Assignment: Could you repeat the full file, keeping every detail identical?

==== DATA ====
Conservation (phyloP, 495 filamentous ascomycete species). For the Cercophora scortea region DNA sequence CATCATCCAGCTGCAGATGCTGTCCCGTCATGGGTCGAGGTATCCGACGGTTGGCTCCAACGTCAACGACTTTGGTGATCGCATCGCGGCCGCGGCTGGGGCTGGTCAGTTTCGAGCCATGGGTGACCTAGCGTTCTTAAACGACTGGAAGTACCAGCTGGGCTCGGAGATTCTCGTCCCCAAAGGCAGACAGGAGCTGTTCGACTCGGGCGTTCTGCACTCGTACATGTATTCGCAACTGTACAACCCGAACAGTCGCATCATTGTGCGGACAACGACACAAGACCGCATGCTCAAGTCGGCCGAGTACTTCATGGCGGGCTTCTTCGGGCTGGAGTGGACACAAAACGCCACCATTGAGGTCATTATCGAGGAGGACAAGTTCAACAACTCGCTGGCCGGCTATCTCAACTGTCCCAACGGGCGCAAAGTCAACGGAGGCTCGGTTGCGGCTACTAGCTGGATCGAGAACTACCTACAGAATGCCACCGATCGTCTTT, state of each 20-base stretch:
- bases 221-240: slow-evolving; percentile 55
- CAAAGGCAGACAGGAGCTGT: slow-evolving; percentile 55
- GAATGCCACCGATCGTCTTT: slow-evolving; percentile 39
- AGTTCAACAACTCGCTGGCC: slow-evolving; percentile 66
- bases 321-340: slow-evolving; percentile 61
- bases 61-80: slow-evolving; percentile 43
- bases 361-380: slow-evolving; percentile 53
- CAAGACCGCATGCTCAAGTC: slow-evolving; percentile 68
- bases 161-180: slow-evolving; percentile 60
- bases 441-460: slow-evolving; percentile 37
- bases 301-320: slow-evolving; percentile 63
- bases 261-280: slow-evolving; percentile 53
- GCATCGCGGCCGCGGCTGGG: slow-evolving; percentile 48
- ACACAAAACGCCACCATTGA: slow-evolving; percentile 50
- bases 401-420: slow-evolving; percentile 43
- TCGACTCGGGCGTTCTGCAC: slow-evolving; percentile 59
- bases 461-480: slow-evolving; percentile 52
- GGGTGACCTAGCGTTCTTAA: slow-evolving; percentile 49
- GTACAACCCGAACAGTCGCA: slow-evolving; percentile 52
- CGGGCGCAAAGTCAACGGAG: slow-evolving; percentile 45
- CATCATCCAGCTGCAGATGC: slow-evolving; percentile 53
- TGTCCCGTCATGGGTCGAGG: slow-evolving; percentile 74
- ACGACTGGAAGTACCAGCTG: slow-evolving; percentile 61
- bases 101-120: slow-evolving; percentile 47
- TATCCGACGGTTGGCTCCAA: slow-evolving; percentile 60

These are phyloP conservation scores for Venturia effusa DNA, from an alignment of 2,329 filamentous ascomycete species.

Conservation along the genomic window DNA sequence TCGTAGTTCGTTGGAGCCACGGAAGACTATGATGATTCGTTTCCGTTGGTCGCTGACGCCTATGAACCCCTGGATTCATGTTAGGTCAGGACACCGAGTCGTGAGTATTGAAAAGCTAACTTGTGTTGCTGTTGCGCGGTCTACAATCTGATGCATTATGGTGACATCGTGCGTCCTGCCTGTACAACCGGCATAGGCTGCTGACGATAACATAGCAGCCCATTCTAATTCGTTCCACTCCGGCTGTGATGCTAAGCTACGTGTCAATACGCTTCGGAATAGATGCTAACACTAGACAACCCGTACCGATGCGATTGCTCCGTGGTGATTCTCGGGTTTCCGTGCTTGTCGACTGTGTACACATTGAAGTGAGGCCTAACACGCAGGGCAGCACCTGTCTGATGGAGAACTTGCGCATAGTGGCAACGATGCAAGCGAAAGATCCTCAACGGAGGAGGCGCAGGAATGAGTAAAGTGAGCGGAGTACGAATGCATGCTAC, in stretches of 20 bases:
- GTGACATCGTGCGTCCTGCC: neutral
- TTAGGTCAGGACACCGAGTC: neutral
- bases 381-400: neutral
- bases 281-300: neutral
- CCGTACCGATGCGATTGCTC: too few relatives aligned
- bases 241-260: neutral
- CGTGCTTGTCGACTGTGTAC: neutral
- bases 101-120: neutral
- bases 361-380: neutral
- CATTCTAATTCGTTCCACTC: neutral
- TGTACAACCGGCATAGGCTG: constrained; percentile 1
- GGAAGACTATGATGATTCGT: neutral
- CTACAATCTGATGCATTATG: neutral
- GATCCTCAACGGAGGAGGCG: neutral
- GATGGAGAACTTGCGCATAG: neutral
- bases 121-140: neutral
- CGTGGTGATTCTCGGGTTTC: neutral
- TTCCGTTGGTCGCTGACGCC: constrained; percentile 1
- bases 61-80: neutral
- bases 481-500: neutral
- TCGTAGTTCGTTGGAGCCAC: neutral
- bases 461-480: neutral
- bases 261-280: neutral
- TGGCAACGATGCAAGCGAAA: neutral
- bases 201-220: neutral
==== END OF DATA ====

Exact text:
Conservation (phyloP, 495 filamentous ascomycete species). For the Cercophora scortea region DNA sequence CATCATCCAGCTGCAGATGCTGTCCCGTCATGGGTCGAGGTATCCGACGGTTGGCTCCAACGTCAACGACTTTGGTGATCGCATCGCGGCCGCGGCTGGGGCTGGTCAGTTTCGAGCCATGGGTGACCTAGCGTTCTTAAACGACTGGAAGTACCAGCTGGGCTCGGAGATTCTCGTCCCCAAAGGCAGACAGGAGCTGTTCGACTCGGGCGTTCTGCACTCGTACATGTATTCGCAACTGTACAACCCGAACAGTCGCATCATTGTGCGGACAACGACACAAGACCGCATGCTCAAGTCGGCCGAGTACTTCATGGCGGGCTTCTTCGGGCTGGAGTGGACACAAAACGCCACCATTGAGGTCATTATCGAGGAGGACAAGTTCAACAACTCGCTGGCCGGCTATCTCAACTGTCCCAACGGGCGCAAAGTCAACGGAGGCTCGGTTGCGGCTACTAGCTGGATCGAGAACTACCTACAGAATGCCACCGATCGTCTTT, state of each 20-base stretch:
- bases 221-240: slow-evolving; percentile 55
- CAAAGGCAGACAGGAGCTGT: slow-evolving; percentile 55
- GAATGCCACCGATCGTCTTT: slow-evolving; percentile 39
- AGTTCAACAACTCGCTGGCC: slow-evolving; percentile 66
- bases 321-340: slow-evolving; percentile 61
- bases 61-80: slow-evolving; percentile 43
- bases 361-380: slow-evolving; percentile 53
- CAAGACCGCATGCTCAAGTC: slow-evolving; percentile 68
- bases 161-180: slow-evolving; percentile 60
- bases 441-460: slow-evolving; percentile 37
- bases 301-320: slow-evolving; percentile 63
- bases 261-280: slow-evolving; percentile 53
- GCATCGCGGCCGCGGCTGGG: slow-evolving; percentile 48
- ACACAAAACGCCACCATTGA: slow-evolving; percentile 50
- bases 401-420: slow-evolving; percentile 43
- TCGACTCGGGCGTTCTGCAC: slow-evolving; percentile 59
- bases 461-480: slow-evolving; percentile 52
- GGGTGACCTAGCGTTCTTAA: slow-evolving; percentile 49
- GTACAACCCGAACAGTCGCA: slow-evolving; percentile 52
- CGGGCGCAAAGTCAACGGAG: slow-evolving; percentile 45
- CATCATCCAGCTGCAGATGC: slow-evolving; percentile 53
- TGTCCCGTCATGGGTCGAGG: slow-evolving; percentile 74
- ACGACTGGAAGTACCAGCTG: slow-evolving; percentile 61
- bases 101-120: slow-evolving; percentile 47
- TATCCGACGGTTGGCTCCAA: slow-evolving; percentile 60

These are phyloP conservation scores for Venturia effusa DNA, from an alignment of 2,329 filamentous ascomycete species.

Conservation along the genomic window DNA sequence TCGTAGTTCGTTGGAGCCACGGAAGACTATGATGATTCGTTTCCGTTGGTCGCTGACGCCTATGAACCCCTGGATTCATGTTAGGTCAGGACACCGAGTCGTGAGTATTGAAAAGCTAACTTGTGTTGCTGTTGCGCGGTCTACAATCTGATGCATTATGGTGACATCGTGCGTCCTGCCTGTACAACCGGCATAGGCTGCTGACGATAACATAGCAGCCCATTCTAATTCGTTCCACTCCGGCTGTGATGCTAAGCTACGTGTCAATACGCTTCGGAATAGATGCTAACACTAGACAACCCGTACCGATGCGATTGCTCCGTGGTGATTCTCGGGTTTCCGTGCTTGTCGACTGTGTACACATTGAAGTGAGGCCTAACACGCAGGGCAGCACCTGTCTGATGGAGAACTTGCGCATAGTGGCAACGATGCAAGCGAAAGATCCTCAACGGAGGAGGCGCAGGAATGAGTAAAGTGAGCGGAGTACGAATGCATGCTAC, in stretches of 20 bases:
- GTGACATCGTGCGTCCTGCC: neutral
- TTAGGTCAGGACACCGAGTC: neutral
- bases 381-400: neutral
- bases 281-300: neutral
- CCGTACCGATGCGATTGCTC: too few relatives aligned
- bases 241-260: neutral
- CGTGCTTGTCGACTGTGTAC: neutral
- bases 101-120: neutral
- bases 361-380: neutral
- CATTCTAATTCGTTCCACTC: neutral
- TGTACAACCGGCATAGGCTG: constrained; percentile 1
- GGAAGACTATGATGATTCGT: neutral
- CTACAATCTGATGCATTATG: neutral
- GATCCTCAACGGAGGAGGCG: neutral
- GATGGAGAACTTGCGCATAG: neutral
- bases 121-140: neutral
- CGTGGTGATTCTCGGGTTTC: neutral
- TTCCGTTGGTCGCTGACGCC: constrained; percentile 1
- bases 61-80: neutral
- bases 481-500: neutral
- TCGTAGTTCGTTGGAGCCAC: neutral
- bases 461-480: neutral
- bases 261-280: neutral
- TGGCAACGATGCAAGCGAAA: neutral
- bases 201-220: neutral